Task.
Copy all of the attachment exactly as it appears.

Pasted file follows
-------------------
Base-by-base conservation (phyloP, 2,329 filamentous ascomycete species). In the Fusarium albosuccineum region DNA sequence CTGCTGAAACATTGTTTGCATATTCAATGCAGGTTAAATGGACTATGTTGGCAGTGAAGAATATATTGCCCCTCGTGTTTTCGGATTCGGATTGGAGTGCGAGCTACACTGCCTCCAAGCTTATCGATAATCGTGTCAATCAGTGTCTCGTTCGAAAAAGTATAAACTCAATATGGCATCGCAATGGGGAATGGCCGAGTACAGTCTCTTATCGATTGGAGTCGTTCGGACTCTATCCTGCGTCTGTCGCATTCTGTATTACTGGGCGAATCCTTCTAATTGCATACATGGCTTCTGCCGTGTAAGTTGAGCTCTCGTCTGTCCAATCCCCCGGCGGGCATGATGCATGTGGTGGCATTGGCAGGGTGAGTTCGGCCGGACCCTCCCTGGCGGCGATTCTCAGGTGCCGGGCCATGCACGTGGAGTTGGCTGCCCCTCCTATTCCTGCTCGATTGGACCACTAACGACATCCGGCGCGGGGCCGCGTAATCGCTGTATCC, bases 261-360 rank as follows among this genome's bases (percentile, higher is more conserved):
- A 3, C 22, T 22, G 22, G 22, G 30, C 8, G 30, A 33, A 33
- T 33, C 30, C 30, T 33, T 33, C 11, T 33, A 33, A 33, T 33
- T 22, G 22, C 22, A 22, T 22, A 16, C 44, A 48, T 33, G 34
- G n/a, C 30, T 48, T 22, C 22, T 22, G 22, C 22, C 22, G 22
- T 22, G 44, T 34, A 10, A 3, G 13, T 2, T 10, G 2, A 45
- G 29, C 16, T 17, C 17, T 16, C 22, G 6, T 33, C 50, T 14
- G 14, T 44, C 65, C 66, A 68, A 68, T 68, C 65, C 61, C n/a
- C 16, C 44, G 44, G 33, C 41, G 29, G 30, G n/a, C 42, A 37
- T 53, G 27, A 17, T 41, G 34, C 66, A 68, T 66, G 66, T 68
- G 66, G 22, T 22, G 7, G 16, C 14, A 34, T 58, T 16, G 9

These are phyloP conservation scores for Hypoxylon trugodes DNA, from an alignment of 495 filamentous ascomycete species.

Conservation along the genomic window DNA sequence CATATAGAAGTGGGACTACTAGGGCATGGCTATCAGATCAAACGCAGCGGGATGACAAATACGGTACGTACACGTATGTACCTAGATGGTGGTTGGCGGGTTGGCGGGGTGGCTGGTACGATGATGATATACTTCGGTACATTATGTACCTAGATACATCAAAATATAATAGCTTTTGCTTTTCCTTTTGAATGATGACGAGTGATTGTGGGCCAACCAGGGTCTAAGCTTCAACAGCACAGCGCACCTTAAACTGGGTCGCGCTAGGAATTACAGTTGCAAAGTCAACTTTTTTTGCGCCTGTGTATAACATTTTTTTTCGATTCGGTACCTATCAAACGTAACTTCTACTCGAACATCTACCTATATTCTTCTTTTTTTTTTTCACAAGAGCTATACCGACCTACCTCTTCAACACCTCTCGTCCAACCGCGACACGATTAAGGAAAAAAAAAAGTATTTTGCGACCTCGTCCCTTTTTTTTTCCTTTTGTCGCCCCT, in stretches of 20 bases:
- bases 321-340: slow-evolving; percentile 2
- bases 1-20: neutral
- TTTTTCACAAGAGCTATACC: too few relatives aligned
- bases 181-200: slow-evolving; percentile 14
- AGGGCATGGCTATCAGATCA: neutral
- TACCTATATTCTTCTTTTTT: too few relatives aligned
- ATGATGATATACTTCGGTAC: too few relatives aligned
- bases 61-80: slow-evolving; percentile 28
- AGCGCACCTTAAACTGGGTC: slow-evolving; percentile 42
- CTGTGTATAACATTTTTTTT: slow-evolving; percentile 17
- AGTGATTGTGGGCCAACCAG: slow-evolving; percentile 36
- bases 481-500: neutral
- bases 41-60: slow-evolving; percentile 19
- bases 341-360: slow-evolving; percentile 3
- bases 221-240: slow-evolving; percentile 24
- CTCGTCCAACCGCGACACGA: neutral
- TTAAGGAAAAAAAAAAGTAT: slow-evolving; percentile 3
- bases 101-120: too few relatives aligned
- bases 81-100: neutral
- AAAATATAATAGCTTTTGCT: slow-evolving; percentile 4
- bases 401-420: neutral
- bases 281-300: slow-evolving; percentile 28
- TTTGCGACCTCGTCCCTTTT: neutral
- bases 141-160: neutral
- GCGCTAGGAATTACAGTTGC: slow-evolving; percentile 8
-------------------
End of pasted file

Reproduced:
Base-by-base conservation (phyloP, 2,329 filamentous ascomycete species). In the Fusarium albosuccineum region DNA sequence CTGCTGAAACATTGTTTGCATATTCAATGCAGGTTAAATGGACTATGTTGGCAGTGAAGAATATATTGCCCCTCGTGTTTTCGGATTCGGATTGGAGTGCGAGCTACACTGCCTCCAAGCTTATCGATAATCGTGTCAATCAGTGTCTCGTTCGAAAAAGTATAAACTCAATATGGCATCGCAATGGGGAATGGCCGAGTACAGTCTCTTATCGATTGGAGTCGTTCGGACTCTATCCTGCGTCTGTCGCATTCTGTATTACTGGGCGAATCCTTCTAATTGCATACATGGCTTCTGCCGTGTAAGTTGAGCTCTCGTCTGTCCAATCCCCCGGCGGGCATGATGCATGTGGTGGCATTGGCAGGGTGAGTTCGGCCGGACCCTCCCTGGCGGCGATTCTCAGGTGCCGGGCCATGCACGTGGAGTTGGCTGCCCCTCCTATTCCTGCTCGATTGGACCACTAACGACATCCGGCGCGGGGCCGCGTAATCGCTGTATCC, bases 261-360 rank as follows among this genome's bases (percentile, higher is more conserved):
- A 3, C 22, T 22, G 22, G 22, G 30, C 8, G 30, A 33, A 33
- T 33, C 30, C 30, T 33, T 33, C 11, T 33, A 33, A 33, T 33
- T 22, G 22, C 22, A 22, T 22, A 16, C 44, A 48, T 33, G 34
- G n/a, C 30, T 48, T 22, C 22, T 22, G 22, C 22, C 22, G 22
- T 22, G 44, T 34, A 10, A 3, G 13, T 2, T 10, G 2, A 45
- G 29, C 16, T 17, C 17, T 16, C 22, G 6, T 33, C 50, T 14
- G 14, T 44, C 65, C 66, A 68, A 68, T 68, C 65, C 61, C n/a
- C 16, C 44, G 44, G 33, C 41, G 29, G 30, G n/a, C 42, A 37
- T 53, G 27, A 17, T 41, G 34, C 66, A 68, T 66, G 66, T 68
- G 66, G 22, T 22, G 7, G 16, C 14, A 34, T 58, T 16, G 9

These are phyloP conservation scores for Hypoxylon trugodes DNA, from an alignment of 495 filamentous ascomycete species.

Conservation along the genomic window DNA sequence CATATAGAAGTGGGACTACTAGGGCATGGCTATCAGATCAAACGCAGCGGGATGACAAATACGGTACGTACACGTATGTACCTAGATGGTGGTTGGCGGGTTGGCGGGGTGGCTGGTACGATGATGATATACTTCGGTACATTATGTACCTAGATACATCAAAATATAATAGCTTTTGCTTTTCCTTTTGAATGATGACGAGTGATTGTGGGCCAACCAGGGTCTAAGCTTCAACAGCACAGCGCACCTTAAACTGGGTCGCGCTAGGAATTACAGTTGCAAAGTCAACTTTTTTTGCGCCTGTGTATAACATTTTTTTTCGATTCGGTACCTATCAAACGTAACTTCTACTCGAACATCTACCTATATTCTTCTTTTTTTTTTTCACAAGAGCTATACCGACCTACCTCTTCAACACCTCTCGTCCAACCGCGACACGATTAAGGAAAAAAAAAAGTATTTTGCGACCTCGTCCCTTTTTTTTTCCTTTTGTCGCCCCT, in stretches of 20 bases:
- bases 321-340: slow-evolving; percentile 2
- bases 1-20: neutral
- TTTTTCACAAGAGCTATACC: too few relatives aligned
- bases 181-200: slow-evolving; percentile 14
- AGGGCATGGCTATCAGATCA: neutral
- TACCTATATTCTTCTTTTTT: too few relatives aligned
- ATGATGATATACTTCGGTAC: too few relatives aligned
- bases 61-80: slow-evolving; percentile 28
- AGCGCACCTTAAACTGGGTC: slow-evolving; percentile 42
- CTGTGTATAACATTTTTTTT: slow-evolving; percentile 17
- AGTGATTGTGGGCCAACCAG: slow-evolving; percentile 36
- bases 481-500: neutral
- bases 41-60: slow-evolving; percentile 19
- bases 341-360: slow-evolving; percentile 3
- bases 221-240: slow-evolving; percentile 24
- CTCGTCCAACCGCGACACGA: neutral
- TTAAGGAAAAAAAAAAGTAT: slow-evolving; percentile 3
- bases 101-120: too few relatives aligned
- bases 81-100: neutral
- AAAATATAATAGCTTTTGCT: slow-evolving; percentile 4
- bases 401-420: neutral
- bases 281-300: slow-evolving; percentile 28
- TTTGCGACCTCGTCCCTTTT: neutral
- bases 141-160: neutral
- GCGCTAGGAATTACAGTTGC: slow-evolving; percentile 8